Tuesday, June 26, 2012

Belief Cannot Be Confused with Fact



Leah Libresco
Recently, one of the most-prominent atheist bloggers on the internet, Leah Libresco, decided to convert to Catholicism.

Libresco, who wrote under the banner “Unequally Yoked: A geeky atheist picks fights with her Catholic boyfriend,” said her decision was based on “questions of morality and how one finds a moral compass.”
Actually, all she did was exchange one belief for another: a belief in no god to a belief in the Christian version.

That may help her sense of morality, but it won’t change reality.  It’s simply belief.

The biggest mistake religious people make is insisting that belief and truth are the same things.  They are wrong. Throughout history, belief has continually run into inconvenient truths – as Al Gore noted – and come up short.  

For example, at one time, many people believed the Earth was flat.  The Flat Earth Society still exists and continues to promulgate that absurdity.  There’s a good reason the concept won’t die.

Paul Kruger, state president of South Africa, made that clear more than 100 years ago. He was a member in the 1890s.  While sailing on state business, he learned from the captain of the vessel that navigation depended on a round Earth.  Kruger promptly went into his cabin, retrieved his Bible and tossed it overboard.

“If the Earth isn’t flat, then this book is wrong,” he said.

It isn’t flat.  Ancient Greeks knew it.  They could see the round shape of the Earth during eclipses.  Christopher Columbus knew it, too.  Astronauts proved it by taking pictures of the Earth from space.
However, if it’s not flat, then belief must be wrong.  Some people won’t accept that.

That’s true with stories about Noah’s ark.  Geology has conclusively proved no worldwide flood as described in the Bible has ever occurred.  It couldn’t.  The water would have no place to go.  Yet, people continue to climb Mt. Ararat, the supposed landing spot of the ark, hoping to find a piece of gopher wood to prove the tale.  Their belief demands they chase a chimera.

There was no Adam and Eve (right) either.  Geneticists have proven that humans evolved, just as Charles Darwin described about 160 years ago.  There never was a time when a modern person suddenly appeared.  There was no “creation,” no Garden of Eden.  As a result, there couldn’t be any Original Sin.  So, devout Christians deny evolution.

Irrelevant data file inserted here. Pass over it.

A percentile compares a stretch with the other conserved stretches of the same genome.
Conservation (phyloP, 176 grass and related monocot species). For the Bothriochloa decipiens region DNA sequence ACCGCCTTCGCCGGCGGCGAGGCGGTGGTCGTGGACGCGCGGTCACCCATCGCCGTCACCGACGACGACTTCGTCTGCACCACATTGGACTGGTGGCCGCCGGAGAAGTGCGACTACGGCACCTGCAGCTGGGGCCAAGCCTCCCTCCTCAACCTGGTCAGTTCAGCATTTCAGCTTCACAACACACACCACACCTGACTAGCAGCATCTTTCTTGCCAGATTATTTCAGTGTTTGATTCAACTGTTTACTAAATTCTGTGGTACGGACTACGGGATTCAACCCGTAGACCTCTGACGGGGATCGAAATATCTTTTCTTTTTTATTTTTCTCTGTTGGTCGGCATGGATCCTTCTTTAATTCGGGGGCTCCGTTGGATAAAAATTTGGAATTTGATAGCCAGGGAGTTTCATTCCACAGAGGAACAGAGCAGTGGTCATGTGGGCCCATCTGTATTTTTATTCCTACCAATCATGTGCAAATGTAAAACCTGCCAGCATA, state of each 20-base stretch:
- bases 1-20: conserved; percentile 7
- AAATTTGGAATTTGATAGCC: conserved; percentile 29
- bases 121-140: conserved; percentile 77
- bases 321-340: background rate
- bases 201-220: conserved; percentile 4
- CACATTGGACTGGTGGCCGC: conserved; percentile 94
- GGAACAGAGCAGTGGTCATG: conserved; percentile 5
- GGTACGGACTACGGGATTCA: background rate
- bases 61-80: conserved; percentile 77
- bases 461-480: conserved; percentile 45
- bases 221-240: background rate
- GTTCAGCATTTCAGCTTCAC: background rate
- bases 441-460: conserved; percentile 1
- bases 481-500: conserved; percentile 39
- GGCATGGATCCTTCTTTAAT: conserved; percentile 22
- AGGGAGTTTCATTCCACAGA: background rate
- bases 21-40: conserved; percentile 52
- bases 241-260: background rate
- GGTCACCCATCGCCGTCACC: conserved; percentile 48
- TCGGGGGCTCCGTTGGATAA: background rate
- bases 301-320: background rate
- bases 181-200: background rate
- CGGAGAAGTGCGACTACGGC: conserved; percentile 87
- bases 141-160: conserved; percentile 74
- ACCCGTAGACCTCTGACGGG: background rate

There’s not a shred of evidence for Heaven or Hell, which were invented to reward believers and punish believers.  Yet, surveys consistently show strong belief in such nonexistent places.

True believers deny the work of astrophysicists, who have demonstrated how the universe developed.  They reject studies based on research that shows clearly how galaxies, stars and planets continually appear.    Believers have no choice.  Otherwise, there’s no need for God, and their belief systems will be shattered. 

The process works the same way outside religion. Some people still believe that humans live in a central core of the Earth even though flights over the North and South poles clearly show only ice.  They won’t accept that humans built the pyramids and insist on throwing aliens into the equation.  They insist that bumps on the head have some correlation to personality or intelligence despite contrary evidence.  They refuse to concede that stars don’t dictate human behavior and so pay millions to astrologers.  They deny global warming, which has been conclusively proven.

One friend recently accused me of being closed minded because I refused to accept his cockeyed theory that wealthy families are dictating political decisions – which I reject simply because wealthy families are not monolithic and have opinions spread the political spectrum.  However, his understanding of how the world functions apparently is based on this very shaky base, and he can’t imagine another scenario.

Some of that limitation is built into us.  Scans have demonstrated that brains faithfully encode desirable information while fail to absorb contrary news. That physiological quirk results in strong beliefs.   
 
Even an atheist like Leah Libresco can’t overcome that.  At least she conjured a rationalization for discarding one belief system for another, although I disagree with her logic.  Personally, I think atheists are the most moral people I know because they don’t have a threat of hell hanging over them to live ethical lives, but I don’t begrudge Libresco’s effort to make her own life better anyway she can.

However, her seemingly seismic shift has nothing to do with belief. 

Belief may move mountains, but it can’t dent a single proven fact.

Long-time religious historian Bill Lazarus regularly writes about religion and religious history.  He also speaks at various religious organizations throughout Florida.  You can reach him at www.williamplazarus.com.  He is the author of the famed Unauthorized Biography of Nostradamus; The Last Testament of Simon Peter; The Gospel Truth: Where Did the Gospel Writers Get Their Information; Noel: The Lore and Tradition of Christmas Carols; and Dummies Guide to Comparative Religion.  His books are available on Amazon.com, Kindle, bookstores and via various publishers.  You can also follow him on Twitter.









2 comments:

  1. Your story about PaulKruger is nonsense. Yes he believed the world is flat. But nowhere in Bible is it stated that the world is flat. He, being an extreme Calvinist till the day he died believing that the Bible is literally the Word of God would never have chucked his Bible over board (which by the way is kept in a museum today - it is still there). It would for him be the ultimate blasphemy. The earth is flat was NOT a religious believe at all. It was a human thing or ignorance. Facts are important to make a point

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  2. The anecdote came from a biography of Kruger.

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